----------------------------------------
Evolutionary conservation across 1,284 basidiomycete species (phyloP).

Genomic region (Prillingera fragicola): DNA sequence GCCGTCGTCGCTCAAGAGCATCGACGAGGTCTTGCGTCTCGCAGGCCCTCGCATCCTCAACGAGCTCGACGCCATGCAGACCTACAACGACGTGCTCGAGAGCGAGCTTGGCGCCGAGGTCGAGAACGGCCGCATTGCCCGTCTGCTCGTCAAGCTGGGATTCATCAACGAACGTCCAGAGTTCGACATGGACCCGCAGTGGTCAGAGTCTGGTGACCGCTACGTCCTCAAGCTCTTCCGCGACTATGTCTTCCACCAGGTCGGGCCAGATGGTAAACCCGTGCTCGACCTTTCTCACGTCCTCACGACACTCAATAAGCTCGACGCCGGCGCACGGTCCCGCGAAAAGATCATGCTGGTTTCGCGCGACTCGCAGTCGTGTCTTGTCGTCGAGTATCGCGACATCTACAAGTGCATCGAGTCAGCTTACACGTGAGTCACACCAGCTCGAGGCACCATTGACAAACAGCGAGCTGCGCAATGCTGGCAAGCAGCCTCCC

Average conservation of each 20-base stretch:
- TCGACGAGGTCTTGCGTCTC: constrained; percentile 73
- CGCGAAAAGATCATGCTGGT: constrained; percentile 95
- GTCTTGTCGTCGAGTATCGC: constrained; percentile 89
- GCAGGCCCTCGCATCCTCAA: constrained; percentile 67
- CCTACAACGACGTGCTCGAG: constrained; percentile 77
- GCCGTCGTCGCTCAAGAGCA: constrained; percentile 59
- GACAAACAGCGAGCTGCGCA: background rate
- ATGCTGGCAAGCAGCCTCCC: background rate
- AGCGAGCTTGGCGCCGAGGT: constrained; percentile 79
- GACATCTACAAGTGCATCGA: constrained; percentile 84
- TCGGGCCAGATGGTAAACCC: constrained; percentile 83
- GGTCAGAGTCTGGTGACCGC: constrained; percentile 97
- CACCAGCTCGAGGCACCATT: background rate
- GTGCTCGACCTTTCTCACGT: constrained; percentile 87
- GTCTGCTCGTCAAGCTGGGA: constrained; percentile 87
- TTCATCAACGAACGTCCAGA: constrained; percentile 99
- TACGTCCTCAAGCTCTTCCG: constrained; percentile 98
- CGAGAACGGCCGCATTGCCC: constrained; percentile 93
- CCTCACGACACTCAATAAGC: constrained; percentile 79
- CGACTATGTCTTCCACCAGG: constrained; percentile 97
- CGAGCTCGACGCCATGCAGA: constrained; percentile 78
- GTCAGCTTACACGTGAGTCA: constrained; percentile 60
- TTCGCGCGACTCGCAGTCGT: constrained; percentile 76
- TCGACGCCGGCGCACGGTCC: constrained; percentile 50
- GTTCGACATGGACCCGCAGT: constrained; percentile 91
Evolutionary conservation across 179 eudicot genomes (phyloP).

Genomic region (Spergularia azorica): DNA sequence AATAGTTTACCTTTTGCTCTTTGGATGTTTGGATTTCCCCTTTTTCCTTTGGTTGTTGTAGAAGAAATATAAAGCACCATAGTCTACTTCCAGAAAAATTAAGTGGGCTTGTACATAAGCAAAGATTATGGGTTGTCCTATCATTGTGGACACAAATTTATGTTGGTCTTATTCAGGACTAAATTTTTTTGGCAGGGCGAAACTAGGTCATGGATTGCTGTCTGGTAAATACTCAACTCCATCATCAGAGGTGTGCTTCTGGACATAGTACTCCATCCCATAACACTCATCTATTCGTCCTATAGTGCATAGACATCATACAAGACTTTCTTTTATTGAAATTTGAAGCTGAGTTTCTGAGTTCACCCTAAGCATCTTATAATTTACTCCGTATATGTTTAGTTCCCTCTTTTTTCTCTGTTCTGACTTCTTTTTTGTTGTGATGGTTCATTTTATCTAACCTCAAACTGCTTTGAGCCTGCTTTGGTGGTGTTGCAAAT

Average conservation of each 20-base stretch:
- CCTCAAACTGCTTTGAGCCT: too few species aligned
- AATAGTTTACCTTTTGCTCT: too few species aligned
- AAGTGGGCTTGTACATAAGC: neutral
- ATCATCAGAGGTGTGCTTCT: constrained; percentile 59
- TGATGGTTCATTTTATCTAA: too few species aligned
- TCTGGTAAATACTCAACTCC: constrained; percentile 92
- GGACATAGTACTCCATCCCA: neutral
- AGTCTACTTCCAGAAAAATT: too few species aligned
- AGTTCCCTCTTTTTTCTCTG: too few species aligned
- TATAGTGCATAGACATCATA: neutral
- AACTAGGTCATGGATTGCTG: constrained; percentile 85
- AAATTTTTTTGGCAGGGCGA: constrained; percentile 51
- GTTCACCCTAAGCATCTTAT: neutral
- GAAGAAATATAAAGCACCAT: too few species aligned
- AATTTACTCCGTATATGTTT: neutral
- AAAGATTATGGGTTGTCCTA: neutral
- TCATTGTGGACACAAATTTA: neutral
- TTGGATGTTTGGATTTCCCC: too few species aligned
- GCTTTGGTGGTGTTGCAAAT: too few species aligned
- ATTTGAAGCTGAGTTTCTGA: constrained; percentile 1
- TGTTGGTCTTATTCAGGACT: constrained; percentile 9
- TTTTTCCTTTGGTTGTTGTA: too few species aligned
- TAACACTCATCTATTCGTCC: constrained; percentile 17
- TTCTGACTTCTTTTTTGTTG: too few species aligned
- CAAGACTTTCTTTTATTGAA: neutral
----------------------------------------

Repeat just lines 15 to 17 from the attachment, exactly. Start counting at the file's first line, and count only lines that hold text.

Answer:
- GGTCAGAGTCTGGTGACCGC: constrained; percentile 97
- CACCAGCTCGAGGCACCATT: background rate
- GTGCTCGACCTTTCTCACGT: constrained; percentile 87